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Entertainment Weekly


Kenneth Branagh says his Murder on the Orient Express is 'scarier than people might imagine'

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To read more on Murder on the Orient Express, pick up the new issue of Entertainment Weekly on stands Friday, or buy it here. Don’t forget to subscribe for more exclusive interviews and photos, only in EW.

British mystery author Agatha Christie has a more genteel reputation than many of the whodunnit writers who have come after her. But murder is never a nice business and the homicide at the heart of her classic 1934 tale Murder on the Orient Express is a particularly savage affair. Director Kenneth Branagh says that element of Christie’s story is something which very much informed his big screen adaptation of the novel, which boasts a screenplay from Michael Green (American Gods, Logan, Blade Runner 2049) and is released Nov. 10.

“I think what I found in the book again, and in the screenplay, was that it unleashed something very primal, very kind of grisly,” says Branagh, who plays Christie’s famous detective Hercule Poirot in the film. “I realized that we could find a way to have the fun of Agatha Christie, but have the absolutely deadly intention behind it, and the danger. I think we’re making a scarier film than people might imagine. We’re not trying to turn it into something it isn’t, but I think we’re away from the drawing room mystery, and we’re into something [else]. Because the book is also a dark psychological revenge drama.”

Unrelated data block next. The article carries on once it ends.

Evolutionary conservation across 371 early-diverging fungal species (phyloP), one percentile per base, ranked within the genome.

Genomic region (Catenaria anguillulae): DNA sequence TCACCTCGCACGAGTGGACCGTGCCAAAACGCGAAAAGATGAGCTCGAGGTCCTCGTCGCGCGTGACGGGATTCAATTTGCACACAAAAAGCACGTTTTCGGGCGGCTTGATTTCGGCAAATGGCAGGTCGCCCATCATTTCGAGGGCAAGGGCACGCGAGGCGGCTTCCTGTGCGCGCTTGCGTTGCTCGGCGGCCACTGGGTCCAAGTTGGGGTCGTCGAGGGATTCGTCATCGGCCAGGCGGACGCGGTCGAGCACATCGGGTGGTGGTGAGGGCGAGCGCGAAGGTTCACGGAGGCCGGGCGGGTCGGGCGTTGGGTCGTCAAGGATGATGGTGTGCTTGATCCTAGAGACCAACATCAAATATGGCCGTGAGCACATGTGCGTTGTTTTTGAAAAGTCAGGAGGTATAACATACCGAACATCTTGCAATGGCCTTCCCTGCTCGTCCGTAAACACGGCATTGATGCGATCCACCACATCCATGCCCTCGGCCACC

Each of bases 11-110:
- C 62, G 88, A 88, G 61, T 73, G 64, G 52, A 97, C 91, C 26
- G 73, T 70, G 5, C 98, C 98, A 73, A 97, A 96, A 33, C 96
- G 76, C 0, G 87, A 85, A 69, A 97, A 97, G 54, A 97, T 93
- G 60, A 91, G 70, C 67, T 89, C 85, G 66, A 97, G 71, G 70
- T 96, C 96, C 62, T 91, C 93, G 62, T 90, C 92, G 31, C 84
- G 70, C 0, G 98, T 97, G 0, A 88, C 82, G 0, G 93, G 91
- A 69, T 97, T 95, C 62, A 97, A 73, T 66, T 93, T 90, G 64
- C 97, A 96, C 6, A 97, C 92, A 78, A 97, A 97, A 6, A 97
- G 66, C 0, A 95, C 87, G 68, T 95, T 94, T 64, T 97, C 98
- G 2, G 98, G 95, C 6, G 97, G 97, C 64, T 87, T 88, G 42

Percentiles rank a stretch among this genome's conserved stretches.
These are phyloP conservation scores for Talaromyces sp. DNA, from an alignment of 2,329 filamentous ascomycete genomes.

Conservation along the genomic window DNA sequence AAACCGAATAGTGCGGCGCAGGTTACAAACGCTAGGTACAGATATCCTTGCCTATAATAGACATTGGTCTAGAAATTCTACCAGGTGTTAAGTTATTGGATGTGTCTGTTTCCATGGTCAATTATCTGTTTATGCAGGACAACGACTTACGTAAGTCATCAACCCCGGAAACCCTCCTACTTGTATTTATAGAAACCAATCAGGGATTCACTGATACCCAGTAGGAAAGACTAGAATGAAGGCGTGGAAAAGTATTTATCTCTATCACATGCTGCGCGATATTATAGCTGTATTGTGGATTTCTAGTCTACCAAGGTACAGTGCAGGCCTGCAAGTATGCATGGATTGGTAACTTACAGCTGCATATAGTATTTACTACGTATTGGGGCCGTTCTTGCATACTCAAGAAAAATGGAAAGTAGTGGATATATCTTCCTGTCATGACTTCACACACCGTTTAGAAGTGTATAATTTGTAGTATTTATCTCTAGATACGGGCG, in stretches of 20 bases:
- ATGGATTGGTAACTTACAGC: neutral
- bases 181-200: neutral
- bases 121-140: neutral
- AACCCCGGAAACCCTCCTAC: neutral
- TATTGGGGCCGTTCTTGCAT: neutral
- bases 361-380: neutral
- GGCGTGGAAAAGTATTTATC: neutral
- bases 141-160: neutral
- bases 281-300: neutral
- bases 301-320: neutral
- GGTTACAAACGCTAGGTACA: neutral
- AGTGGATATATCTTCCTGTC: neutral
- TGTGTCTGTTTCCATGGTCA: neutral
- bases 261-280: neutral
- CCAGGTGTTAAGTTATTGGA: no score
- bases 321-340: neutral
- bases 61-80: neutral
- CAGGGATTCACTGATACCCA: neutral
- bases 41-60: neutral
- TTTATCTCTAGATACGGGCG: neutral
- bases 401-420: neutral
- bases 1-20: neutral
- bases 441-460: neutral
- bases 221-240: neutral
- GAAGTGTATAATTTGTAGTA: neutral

RELATED: Read More of EW’s Cover Story on Murder on the Orient Express

Screenwriter Green hopes this new Murder on the Orient Express  — which also stars Johnny Depp, Daisy Ridley, and Michelle Pfeiffer, among others — will both delight and surprise those familiar with the novel.

“It is an adaptation that’s meant to please people who know the book and want to see how we will handle certain things,” he says. “There are changes, there are differences, there are times they may wonder if we’ve slaughtered, sacrificed, and barbecued sacred cows. I’ll just ask them to reserve judgment until the end of the film.”